MainStreet Partners: ESG Barometer report reveals 70% of European funds not sustainable

MainStreet’s first ESG Barometer report analyzes the state of ESG integration in European funds, following the progress made since Europe’s Sustainable Finance Disclosure Regulation (SFDR) came into effect one year ago, on March 10. It shows that 70% of funds still do not present sustainability into their investment strategy and they are classified as Article 6 for the SFDR. The remaining funds are classified as Article 8 for the 25% and as Article 9 for only 5%.

The European Sustainable Finance Disclosure Regulation (SFDR) has given a great boost to ESG integration in Europe providing a universal identification and disclosure framework for sustainability risks. In particular, it requires to funds’ financial products providers to classify them as Article 6, when they do not integrate ESG factors into the investment process but aware of the impact of ESG risks on returns, as Article 8, when they promote environmental or social characteristics, or as Article 9, when they have a specific sustainable objective.

According to Simone Gallo, Managing Director of MainStreet Partners, the company’s aim is “to produce a statistically robust, easy-to-understand and consistent sustainability ratings for investors”. Therefore, the company developed a proprietary methodology based on a three-pillar approach to show where progress has been made and where more needs to be done. The three pillars are an overall consideration on the fund and portfolio managers team, investment strategy and portfolio assets.

In the ESG Barometer first edition, this approach is used to analyze progress made after the SFDR came into effect. It allows to reach important conclusions about the current ESG integration of European funds. In particular, the research is based on the firm’s proprietary ESG database created in 2014, which has 4,200 funds/ETFs and over 50,000 individual ISINs covering 160 asset managers and representing €5,6 trillion in assets.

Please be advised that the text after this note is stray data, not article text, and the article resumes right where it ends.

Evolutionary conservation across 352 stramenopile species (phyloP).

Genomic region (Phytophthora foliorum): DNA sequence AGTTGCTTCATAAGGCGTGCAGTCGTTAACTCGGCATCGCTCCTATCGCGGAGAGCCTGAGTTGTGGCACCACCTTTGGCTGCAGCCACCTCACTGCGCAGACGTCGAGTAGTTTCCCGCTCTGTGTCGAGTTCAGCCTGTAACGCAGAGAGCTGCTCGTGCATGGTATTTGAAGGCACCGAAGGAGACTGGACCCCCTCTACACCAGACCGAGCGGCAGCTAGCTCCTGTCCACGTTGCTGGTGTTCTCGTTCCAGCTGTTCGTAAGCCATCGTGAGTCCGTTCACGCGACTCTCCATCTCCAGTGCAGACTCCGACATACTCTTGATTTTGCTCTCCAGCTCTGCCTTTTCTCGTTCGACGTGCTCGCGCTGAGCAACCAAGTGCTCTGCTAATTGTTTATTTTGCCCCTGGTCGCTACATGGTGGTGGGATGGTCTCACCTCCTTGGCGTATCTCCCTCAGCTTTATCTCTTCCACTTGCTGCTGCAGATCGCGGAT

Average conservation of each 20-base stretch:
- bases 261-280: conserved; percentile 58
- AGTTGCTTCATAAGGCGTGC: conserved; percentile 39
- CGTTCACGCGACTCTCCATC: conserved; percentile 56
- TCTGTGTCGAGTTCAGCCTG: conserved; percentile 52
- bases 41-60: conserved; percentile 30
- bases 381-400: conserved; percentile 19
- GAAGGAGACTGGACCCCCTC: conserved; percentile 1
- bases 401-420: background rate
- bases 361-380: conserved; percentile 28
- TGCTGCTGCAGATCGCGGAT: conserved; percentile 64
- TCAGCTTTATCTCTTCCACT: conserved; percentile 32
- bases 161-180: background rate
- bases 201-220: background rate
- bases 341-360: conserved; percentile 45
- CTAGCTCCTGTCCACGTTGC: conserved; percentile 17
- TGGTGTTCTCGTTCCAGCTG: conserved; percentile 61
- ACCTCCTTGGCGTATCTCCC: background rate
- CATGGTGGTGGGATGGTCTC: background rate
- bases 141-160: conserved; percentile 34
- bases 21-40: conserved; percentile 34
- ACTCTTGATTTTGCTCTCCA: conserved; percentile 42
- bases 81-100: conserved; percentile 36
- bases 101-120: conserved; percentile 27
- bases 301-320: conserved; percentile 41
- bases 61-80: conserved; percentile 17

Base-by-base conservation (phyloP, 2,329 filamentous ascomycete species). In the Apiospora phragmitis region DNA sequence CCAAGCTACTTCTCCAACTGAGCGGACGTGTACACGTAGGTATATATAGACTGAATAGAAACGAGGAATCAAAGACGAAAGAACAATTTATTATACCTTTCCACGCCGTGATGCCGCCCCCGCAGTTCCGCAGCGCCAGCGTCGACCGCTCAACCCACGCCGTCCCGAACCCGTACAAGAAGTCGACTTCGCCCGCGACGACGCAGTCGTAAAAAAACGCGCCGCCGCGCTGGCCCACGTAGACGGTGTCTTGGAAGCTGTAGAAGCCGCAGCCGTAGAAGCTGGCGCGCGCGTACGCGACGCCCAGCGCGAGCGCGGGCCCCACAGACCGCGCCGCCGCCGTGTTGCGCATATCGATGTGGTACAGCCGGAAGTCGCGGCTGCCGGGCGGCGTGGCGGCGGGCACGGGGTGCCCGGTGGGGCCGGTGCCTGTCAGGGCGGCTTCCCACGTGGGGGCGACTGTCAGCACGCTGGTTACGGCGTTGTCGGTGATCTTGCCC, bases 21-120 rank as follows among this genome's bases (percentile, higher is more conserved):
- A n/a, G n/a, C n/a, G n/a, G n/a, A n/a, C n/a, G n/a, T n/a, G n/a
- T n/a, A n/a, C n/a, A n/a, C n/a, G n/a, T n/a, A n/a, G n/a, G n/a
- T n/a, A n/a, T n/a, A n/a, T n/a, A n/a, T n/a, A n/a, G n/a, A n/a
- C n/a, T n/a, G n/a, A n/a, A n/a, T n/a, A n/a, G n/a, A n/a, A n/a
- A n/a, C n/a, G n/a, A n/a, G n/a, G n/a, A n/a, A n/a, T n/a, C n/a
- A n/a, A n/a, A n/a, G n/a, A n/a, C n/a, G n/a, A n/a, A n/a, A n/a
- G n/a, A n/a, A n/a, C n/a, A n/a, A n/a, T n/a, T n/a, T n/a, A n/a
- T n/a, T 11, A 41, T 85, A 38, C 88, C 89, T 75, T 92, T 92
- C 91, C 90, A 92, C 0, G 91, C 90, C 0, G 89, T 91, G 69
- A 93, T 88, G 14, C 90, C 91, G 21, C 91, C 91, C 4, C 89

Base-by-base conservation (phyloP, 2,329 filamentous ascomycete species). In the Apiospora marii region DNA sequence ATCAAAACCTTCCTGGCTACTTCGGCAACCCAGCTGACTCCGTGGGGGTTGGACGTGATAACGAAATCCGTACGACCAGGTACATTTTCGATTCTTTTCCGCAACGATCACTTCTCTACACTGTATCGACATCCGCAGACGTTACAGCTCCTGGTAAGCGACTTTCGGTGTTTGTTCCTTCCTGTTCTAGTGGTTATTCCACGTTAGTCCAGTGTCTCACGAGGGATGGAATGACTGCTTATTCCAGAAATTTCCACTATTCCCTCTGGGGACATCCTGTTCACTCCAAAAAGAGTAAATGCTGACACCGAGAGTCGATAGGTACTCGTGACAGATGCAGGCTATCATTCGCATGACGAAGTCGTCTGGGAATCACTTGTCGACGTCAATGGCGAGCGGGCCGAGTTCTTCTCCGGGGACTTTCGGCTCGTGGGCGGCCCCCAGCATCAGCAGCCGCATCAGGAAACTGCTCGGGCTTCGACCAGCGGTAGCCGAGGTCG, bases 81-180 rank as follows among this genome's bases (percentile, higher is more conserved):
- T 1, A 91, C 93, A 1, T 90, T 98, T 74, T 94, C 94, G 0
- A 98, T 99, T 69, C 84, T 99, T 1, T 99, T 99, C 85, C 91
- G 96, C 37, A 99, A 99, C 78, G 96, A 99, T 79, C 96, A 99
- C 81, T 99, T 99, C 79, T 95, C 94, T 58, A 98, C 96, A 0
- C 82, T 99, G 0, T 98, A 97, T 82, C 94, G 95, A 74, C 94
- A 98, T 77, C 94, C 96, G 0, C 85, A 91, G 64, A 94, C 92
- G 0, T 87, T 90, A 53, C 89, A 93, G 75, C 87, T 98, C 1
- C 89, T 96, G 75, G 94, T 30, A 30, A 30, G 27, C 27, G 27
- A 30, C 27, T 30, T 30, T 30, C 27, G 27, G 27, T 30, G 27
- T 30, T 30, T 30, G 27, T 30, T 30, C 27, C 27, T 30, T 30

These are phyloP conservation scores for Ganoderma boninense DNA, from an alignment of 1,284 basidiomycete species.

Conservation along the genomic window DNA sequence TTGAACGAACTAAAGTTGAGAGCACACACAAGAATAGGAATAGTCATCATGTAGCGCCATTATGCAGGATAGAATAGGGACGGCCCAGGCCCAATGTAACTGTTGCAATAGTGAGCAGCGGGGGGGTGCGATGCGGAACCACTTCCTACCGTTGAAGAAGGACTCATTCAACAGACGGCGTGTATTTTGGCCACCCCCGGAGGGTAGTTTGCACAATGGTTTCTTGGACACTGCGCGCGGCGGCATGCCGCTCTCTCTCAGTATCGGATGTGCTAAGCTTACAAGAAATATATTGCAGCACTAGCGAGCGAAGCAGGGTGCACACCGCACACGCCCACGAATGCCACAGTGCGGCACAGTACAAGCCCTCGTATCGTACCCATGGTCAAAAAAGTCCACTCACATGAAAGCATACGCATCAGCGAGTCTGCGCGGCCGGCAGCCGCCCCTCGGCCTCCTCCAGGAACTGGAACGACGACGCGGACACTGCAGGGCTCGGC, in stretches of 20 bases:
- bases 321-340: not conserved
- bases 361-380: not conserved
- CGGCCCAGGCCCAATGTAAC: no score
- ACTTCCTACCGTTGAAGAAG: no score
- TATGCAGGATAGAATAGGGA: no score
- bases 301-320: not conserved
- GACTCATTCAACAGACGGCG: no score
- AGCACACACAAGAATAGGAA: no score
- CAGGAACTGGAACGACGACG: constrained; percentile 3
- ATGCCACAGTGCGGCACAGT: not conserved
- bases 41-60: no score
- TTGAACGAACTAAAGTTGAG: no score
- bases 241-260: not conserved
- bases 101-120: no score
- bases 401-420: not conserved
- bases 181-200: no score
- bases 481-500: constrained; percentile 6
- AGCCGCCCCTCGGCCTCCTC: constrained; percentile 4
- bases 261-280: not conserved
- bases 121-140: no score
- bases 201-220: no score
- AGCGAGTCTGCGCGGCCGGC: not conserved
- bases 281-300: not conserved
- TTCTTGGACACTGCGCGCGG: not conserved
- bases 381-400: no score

Firstly, more than 70% of funds are classified as Article 6, while only 25% are classified as Article 8 and 5% as Article 9. Nevertheless, the analytics firm expects that a significant portion of new strategies launched this year will be classified as Article 8 over the coming quarters. However, around a fifth of Article 8 funds achieve an ESG rating of three (out of five) or below, mainly due to the Pillar 2 and 3.

Considering the different funds sizes, the research shows that medium and large asset managers rate higher than boutiques for the first pillar (asset manager). They have more resources allocated to ESG integration, adopt ESG earlier and demonstrate active engagement and voting practices. On the other hand, boutiques outperform medium and large firms for the second (strategy) and third (portfolio) pillar. They present more innovative and specialized strategies and invest more in securities with higher ESG ratings. Moreover, It is interesting to note that multi-asset funds has a lower degree of ESG integration in their investment objectives.

Turning to a thematic point of view, the ESG Barometer states that most Article 9 funds are focused on environmental themes, while social themes are chosen by just 7% of funds. This is a consequence of many regulatory trends focused on achieving various net zero targets.

In conclusion, the SFDR introduction resulted in a significant boost in ESG European funds ratings, although it is possible to identify at least two areas for improvement, as confirmed by Simone Gallo. Firstly, it is necessary that asset managers continue their work in transition investment processes and strategies to guarantee a higher alignment between the SFDR Article labels and ESG ratings. Otherwise, there is a risk that accusations of greenwashing will become more credible. Secondly, there are still weaknesses in assessing the degree of genuine ESG integration due to the diversity of products available and the absence of a single standard for ESG-aligned products.

SOURCES:

https://assets.foleon.com/eu-west-2/uploads-7e3kk3/47575/mainstreet_report_v17.dd2da8b3a85f.pdf

https://esgnews.it/investimenti/societa-di-asset-management/mainstreet-fondi-europei-ancora-indietro-su-sfdr-il-70-e-art-6/

https://www.investmentweek.co.uk/news/4044345/mainstreet-report-reveals-funds-sustainable